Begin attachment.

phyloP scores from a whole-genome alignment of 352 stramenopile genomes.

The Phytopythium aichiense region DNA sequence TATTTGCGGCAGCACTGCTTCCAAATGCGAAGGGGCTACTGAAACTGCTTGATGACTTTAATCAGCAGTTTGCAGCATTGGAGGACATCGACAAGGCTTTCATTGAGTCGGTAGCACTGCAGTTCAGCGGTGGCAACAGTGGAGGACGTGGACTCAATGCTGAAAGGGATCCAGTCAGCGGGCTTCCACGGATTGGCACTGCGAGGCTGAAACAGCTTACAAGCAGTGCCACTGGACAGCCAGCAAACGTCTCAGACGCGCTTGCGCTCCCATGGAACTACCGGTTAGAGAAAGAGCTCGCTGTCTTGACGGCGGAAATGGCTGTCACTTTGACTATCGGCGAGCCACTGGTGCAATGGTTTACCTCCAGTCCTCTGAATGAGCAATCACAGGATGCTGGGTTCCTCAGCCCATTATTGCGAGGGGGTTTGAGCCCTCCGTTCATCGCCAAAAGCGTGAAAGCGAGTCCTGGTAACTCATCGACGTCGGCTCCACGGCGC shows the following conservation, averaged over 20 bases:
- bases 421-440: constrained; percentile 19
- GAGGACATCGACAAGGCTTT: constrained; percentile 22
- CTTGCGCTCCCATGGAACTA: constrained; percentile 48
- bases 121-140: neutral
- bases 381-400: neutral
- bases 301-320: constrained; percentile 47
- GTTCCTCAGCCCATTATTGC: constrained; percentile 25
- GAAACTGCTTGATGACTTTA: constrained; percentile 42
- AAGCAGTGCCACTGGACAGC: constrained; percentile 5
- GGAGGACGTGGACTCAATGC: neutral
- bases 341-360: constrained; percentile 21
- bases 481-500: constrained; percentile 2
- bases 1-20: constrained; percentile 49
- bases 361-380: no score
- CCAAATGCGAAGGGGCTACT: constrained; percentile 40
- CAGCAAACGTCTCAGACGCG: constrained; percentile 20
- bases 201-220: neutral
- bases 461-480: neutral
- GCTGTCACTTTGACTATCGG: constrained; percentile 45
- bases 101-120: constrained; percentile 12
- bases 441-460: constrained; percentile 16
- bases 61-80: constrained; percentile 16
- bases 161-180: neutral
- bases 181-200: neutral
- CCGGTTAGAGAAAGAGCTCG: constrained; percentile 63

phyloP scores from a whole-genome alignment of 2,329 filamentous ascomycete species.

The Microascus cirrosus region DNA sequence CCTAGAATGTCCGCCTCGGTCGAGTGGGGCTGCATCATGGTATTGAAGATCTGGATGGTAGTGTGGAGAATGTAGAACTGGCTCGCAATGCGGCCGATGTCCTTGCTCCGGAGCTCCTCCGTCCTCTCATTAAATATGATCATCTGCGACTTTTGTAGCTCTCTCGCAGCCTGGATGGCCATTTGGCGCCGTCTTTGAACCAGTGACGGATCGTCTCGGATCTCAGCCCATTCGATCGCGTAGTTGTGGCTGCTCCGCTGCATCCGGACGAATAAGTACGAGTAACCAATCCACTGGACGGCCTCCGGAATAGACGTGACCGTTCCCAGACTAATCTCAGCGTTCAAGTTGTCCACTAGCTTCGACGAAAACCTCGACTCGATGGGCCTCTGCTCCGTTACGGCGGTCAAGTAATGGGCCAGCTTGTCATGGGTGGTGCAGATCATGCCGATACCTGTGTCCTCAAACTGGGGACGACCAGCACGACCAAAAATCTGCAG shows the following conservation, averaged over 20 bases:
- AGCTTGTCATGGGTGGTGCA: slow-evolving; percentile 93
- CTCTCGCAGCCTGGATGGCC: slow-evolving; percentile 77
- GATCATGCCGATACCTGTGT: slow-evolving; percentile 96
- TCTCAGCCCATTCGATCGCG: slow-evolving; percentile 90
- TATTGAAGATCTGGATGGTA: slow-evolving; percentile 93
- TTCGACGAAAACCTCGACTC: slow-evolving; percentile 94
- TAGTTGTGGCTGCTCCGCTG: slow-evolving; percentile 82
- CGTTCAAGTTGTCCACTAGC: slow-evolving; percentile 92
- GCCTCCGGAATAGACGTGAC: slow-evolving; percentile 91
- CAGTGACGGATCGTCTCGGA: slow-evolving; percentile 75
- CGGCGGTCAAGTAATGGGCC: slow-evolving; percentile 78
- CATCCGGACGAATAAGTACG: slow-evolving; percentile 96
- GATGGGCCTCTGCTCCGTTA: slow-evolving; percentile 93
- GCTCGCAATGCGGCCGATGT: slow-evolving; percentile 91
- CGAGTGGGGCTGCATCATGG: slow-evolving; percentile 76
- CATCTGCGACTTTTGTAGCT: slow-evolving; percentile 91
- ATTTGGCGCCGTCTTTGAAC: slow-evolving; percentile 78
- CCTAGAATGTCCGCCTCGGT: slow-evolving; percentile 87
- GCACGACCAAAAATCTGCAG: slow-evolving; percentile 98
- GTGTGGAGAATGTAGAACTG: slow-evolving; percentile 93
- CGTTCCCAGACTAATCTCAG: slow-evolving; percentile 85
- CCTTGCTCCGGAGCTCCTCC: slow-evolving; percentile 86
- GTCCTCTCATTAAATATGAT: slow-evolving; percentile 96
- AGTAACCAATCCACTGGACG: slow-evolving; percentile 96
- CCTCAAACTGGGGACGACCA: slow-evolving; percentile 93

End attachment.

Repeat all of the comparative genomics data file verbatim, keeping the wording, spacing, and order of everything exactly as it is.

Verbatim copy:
phyloP scores from a whole-genome alignment of 352 stramenopile genomes.

The Phytopythium aichiense region DNA sequence TATTTGCGGCAGCACTGCTTCCAAATGCGAAGGGGCTACTGAAACTGCTTGATGACTTTAATCAGCAGTTTGCAGCATTGGAGGACATCGACAAGGCTTTCATTGAGTCGGTAGCACTGCAGTTCAGCGGTGGCAACAGTGGAGGACGTGGACTCAATGCTGAAAGGGATCCAGTCAGCGGGCTTCCACGGATTGGCACTGCGAGGCTGAAACAGCTTACAAGCAGTGCCACTGGACAGCCAGCAAACGTCTCAGACGCGCTTGCGCTCCCATGGAACTACCGGTTAGAGAAAGAGCTCGCTGTCTTGACGGCGGAAATGGCTGTCACTTTGACTATCGGCGAGCCACTGGTGCAATGGTTTACCTCCAGTCCTCTGAATGAGCAATCACAGGATGCTGGGTTCCTCAGCCCATTATTGCGAGGGGGTTTGAGCCCTCCGTTCATCGCCAAAAGCGTGAAAGCGAGTCCTGGTAACTCATCGACGTCGGCTCCACGGCGC shows the following conservation, averaged over 20 bases:
- bases 421-440: constrained; percentile 19
- GAGGACATCGACAAGGCTTT: constrained; percentile 22
- CTTGCGCTCCCATGGAACTA: constrained; percentile 48
- bases 121-140: neutral
- bases 381-400: neutral
- bases 301-320: constrained; percentile 47
- GTTCCTCAGCCCATTATTGC: constrained; percentile 25
- GAAACTGCTTGATGACTTTA: constrained; percentile 42
- AAGCAGTGCCACTGGACAGC: constrained; percentile 5
- GGAGGACGTGGACTCAATGC: neutral
- bases 341-360: constrained; percentile 21
- bases 481-500: constrained; percentile 2
- bases 1-20: constrained; percentile 49
- bases 361-380: no score
- CCAAATGCGAAGGGGCTACT: constrained; percentile 40
- CAGCAAACGTCTCAGACGCG: constrained; percentile 20
- bases 201-220: neutral
- bases 461-480: neutral
- GCTGTCACTTTGACTATCGG: constrained; percentile 45
- bases 101-120: constrained; percentile 12
- bases 441-460: constrained; percentile 16
- bases 61-80: constrained; percentile 16
- bases 161-180: neutral
- bases 181-200: neutral
- CCGGTTAGAGAAAGAGCTCG: constrained; percentile 63

phyloP scores from a whole-genome alignment of 2,329 filamentous ascomycete species.

The Microascus cirrosus region DNA sequence CCTAGAATGTCCGCCTCGGTCGAGTGGGGCTGCATCATGGTATTGAAGATCTGGATGGTAGTGTGGAGAATGTAGAACTGGCTCGCAATGCGGCCGATGTCCTTGCTCCGGAGCTCCTCCGTCCTCTCATTAAATATGATCATCTGCGACTTTTGTAGCTCTCTCGCAGCCTGGATGGCCATTTGGCGCCGTCTTTGAACCAGTGACGGATCGTCTCGGATCTCAGCCCATTCGATCGCGTAGTTGTGGCTGCTCCGCTGCATCCGGACGAATAAGTACGAGTAACCAATCCACTGGACGGCCTCCGGAATAGACGTGACCGTTCCCAGACTAATCTCAGCGTTCAAGTTGTCCACTAGCTTCGACGAAAACCTCGACTCGATGGGCCTCTGCTCCGTTACGGCGGTCAAGTAATGGGCCAGCTTGTCATGGGTGGTGCAGATCATGCCGATACCTGTGTCCTCAAACTGGGGACGACCAGCACGACCAAAAATCTGCAG shows the following conservation, averaged over 20 bases:
- AGCTTGTCATGGGTGGTGCA: slow-evolving; percentile 93
- CTCTCGCAGCCTGGATGGCC: slow-evolving; percentile 77
- GATCATGCCGATACCTGTGT: slow-evolving; percentile 96
- TCTCAGCCCATTCGATCGCG: slow-evolving; percentile 90
- TATTGAAGATCTGGATGGTA: slow-evolving; percentile 93
- TTCGACGAAAACCTCGACTC: slow-evolving; percentile 94
- TAGTTGTGGCTGCTCCGCTG: slow-evolving; percentile 82
- CGTTCAAGTTGTCCACTAGC: slow-evolving; percentile 92
- GCCTCCGGAATAGACGTGAC: slow-evolving; percentile 91
- CAGTGACGGATCGTCTCGGA: slow-evolving; percentile 75
- CGGCGGTCAAGTAATGGGCC: slow-evolving; percentile 78
- CATCCGGACGAATAAGTACG: slow-evolving; percentile 96
- GATGGGCCTCTGCTCCGTTA: slow-evolving; percentile 93
- GCTCGCAATGCGGCCGATGT: slow-evolving; percentile 91
- CGAGTGGGGCTGCATCATGG: slow-evolving; percentile 76
- CATCTGCGACTTTTGTAGCT: slow-evolving; percentile 91
- ATTTGGCGCCGTCTTTGAAC: slow-evolving; percentile 78
- CCTAGAATGTCCGCCTCGGT: slow-evolving; percentile 87
- GCACGACCAAAAATCTGCAG: slow-evolving; percentile 98
- GTGTGGAGAATGTAGAACTG: slow-evolving; percentile 93
- CGTTCCCAGACTAATCTCAG: slow-evolving; percentile 85
- CCTTGCTCCGGAGCTCCTCC: slow-evolving; percentile 86
- GTCCTCTCATTAAATATGAT: slow-evolving; percentile 96
- AGTAACCAATCCACTGGACG: slow-evolving; percentile 96
- CCTCAAACTGGGGACGACCA: slow-evolving; percentile 93